But I digress. Some unfortunate things I missed — punting on the Cam, any and all May Balls or Garden Parties (although if they think I’d shell out 500 quid to go to some poncy event at a college in which some of the boys have the gall to show up in a black suit with a bow tie rather than a proper tuxedo they’d have another thing coming), and a day trip to Oxford that had to be cancelled at the last minute (sorry, Jeff!).

I did manage to meet up with my ex wife for a pint and a somewhat languid production of Alan Ayckbourne’s Bedroom Farce, which was spot-on in some moments (with some pretty effective physical comedy) and churned in place for others (long pauses for laughs that did not come). I should read the play to see how much Ayckbourne writes in himself and how much he leaves to the director. Some of the characters are quite brilliant. Perhaps it’s because I now know some married people that I can see the types a bit better — the last time I saw a play of his was in high school I think. In particular, Trevor is a real piece of work. “I’m a destroyer,” he says, trying to puzzle out why his relationships go sour.

I’ve been staying here with my friend Tony, who I hung out with last year in Seattle before ISIT 2006. Perhaps next year he will be close to Toronto for ISIT 2008, but I somewhat doubt it. We get to have fun arguments about Bayesian statistics and other light topics. On Friday we managed to make it into London, where we got 5-quid tickets to see The Merchant of Venice. It was a period production, and I think part of the appeal of going to the Globe is to get a historicized experience of “what it was like back then.” The ushers are pretty ridiculous — there was plenty of room to sit in the “groundlings area” but they would not let you sit down at all. Because if was trying to be more “authentic,” the production did little to tone down the Jew-hating in the script or contextualize Shylock’s position, which I found quite problematic. The audience brings its own cultural context to a production, and to present a play as a cultural artifact outside of its original cultural context is misleading, I think. The audience should be alienated from its own cultural Gestalt in order to get a critical perspective on a “historical performance.” But maybe that’s just me blathering on a bit.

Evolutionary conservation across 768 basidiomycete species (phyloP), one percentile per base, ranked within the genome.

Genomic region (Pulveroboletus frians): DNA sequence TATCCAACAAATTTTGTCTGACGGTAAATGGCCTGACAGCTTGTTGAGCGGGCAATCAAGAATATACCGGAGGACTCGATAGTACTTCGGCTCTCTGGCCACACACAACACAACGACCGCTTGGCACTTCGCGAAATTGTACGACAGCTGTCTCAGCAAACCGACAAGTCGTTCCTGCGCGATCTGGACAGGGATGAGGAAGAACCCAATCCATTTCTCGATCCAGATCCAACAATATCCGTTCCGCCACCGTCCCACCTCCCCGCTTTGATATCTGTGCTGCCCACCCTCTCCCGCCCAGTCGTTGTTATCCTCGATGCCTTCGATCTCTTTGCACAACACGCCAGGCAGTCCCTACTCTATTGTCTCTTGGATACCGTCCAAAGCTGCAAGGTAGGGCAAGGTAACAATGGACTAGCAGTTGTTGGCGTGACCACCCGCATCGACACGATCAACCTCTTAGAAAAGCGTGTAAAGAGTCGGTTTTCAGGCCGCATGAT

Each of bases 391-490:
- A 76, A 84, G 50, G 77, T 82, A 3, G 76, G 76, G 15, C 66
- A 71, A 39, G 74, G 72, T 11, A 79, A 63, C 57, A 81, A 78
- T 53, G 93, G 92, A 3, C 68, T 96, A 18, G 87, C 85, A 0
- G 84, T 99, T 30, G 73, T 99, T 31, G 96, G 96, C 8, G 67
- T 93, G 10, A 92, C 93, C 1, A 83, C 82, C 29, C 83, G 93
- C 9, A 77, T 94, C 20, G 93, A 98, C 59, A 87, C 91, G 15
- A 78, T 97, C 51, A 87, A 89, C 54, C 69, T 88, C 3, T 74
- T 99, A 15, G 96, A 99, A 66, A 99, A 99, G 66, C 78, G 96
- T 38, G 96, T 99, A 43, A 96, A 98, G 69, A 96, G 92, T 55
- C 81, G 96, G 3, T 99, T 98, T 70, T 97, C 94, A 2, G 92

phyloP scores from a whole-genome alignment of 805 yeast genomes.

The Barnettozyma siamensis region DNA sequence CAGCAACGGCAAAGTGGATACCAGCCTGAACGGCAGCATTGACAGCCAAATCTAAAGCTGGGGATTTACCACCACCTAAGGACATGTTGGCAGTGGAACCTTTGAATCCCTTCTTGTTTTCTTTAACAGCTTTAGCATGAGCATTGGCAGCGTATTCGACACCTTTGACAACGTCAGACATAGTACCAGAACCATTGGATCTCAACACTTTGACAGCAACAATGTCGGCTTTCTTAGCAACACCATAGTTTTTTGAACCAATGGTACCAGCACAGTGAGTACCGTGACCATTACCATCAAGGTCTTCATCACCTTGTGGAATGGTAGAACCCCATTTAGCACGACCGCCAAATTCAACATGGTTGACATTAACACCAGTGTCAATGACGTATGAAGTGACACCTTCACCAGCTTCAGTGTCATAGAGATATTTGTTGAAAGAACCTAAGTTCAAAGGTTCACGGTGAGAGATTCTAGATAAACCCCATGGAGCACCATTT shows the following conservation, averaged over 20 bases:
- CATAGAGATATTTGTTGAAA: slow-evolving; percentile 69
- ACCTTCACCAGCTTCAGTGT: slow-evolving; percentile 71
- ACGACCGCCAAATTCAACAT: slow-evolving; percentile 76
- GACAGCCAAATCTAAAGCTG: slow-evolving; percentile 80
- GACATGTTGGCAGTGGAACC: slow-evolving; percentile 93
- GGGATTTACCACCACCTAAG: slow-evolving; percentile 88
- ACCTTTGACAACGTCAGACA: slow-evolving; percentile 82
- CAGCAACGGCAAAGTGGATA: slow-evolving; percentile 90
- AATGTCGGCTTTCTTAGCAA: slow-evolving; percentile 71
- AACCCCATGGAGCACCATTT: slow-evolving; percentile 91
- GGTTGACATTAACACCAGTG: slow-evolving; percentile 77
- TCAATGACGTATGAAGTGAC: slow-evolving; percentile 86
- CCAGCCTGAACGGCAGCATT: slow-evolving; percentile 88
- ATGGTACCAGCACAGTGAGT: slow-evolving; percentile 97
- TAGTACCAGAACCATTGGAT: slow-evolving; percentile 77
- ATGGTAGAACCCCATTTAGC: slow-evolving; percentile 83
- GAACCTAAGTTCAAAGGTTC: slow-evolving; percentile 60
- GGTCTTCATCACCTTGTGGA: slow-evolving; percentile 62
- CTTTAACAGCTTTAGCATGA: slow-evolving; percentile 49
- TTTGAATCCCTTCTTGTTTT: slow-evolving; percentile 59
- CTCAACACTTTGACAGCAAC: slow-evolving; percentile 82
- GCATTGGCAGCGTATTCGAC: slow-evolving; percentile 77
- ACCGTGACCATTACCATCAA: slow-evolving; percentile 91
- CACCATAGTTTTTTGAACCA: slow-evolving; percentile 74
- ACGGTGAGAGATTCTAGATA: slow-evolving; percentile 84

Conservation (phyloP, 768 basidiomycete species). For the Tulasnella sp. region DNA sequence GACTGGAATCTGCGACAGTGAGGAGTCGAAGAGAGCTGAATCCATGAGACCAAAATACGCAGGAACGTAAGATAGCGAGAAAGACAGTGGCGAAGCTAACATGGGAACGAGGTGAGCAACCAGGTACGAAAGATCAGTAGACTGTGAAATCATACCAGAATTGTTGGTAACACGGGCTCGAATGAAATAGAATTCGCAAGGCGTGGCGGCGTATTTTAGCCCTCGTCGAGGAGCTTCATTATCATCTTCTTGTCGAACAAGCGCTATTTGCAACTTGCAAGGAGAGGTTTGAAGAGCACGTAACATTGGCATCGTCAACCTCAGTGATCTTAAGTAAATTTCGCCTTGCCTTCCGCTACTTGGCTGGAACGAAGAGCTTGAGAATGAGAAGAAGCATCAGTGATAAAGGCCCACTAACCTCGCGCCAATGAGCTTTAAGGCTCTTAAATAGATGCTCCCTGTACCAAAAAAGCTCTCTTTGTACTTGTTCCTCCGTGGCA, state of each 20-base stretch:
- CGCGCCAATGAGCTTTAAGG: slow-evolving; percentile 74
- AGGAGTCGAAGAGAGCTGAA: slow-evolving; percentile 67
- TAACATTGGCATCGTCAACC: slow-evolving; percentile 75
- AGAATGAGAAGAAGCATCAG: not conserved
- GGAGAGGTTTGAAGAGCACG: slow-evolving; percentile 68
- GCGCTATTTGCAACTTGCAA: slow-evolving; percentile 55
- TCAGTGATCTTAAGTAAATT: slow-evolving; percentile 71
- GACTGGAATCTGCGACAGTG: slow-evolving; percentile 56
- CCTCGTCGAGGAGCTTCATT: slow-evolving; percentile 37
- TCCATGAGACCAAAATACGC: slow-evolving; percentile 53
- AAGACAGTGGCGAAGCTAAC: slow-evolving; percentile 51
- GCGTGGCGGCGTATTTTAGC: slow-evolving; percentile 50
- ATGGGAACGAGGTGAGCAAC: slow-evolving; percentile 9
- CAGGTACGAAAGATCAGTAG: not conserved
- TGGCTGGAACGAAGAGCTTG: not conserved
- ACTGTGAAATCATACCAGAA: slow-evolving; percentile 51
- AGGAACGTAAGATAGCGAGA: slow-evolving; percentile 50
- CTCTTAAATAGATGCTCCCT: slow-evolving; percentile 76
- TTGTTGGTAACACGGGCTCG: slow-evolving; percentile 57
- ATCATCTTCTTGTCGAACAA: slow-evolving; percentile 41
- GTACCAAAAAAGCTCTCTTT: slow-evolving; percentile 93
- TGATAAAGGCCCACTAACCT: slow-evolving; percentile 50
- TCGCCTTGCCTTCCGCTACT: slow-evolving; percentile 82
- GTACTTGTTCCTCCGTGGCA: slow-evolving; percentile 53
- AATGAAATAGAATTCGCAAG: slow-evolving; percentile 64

After the play we went to the Tate Modern (just next door!) and saw the Global Cities exhibition, which was pretty awesome. They took a number of major global cities and compared them, asking tough questions about whether better urban planning can really solve our problems. We also got to see an exhibit on Surrealism and its influence, which was pretty cool. I saw a few minimalist pieces that I remembered from the exhibit at the MOCA in LA. We didn’t pay to see the Heitor Oiticica exhibit, but they had a few of his other pieces outside (perhaps to entice you to pay?) which I thought were pretty cool in the “uses motors and so on in a fun way.”

All ln all I enjoyed my time in England, even if they don’t know what to do with vegetables and a “salad” to them is “grated carrots, sauteed mushrooms, two slices of tomato, and pickled cabbage.” Perhaps the next time I come back I’ll see more of London, but Scotland also seems quite appealing…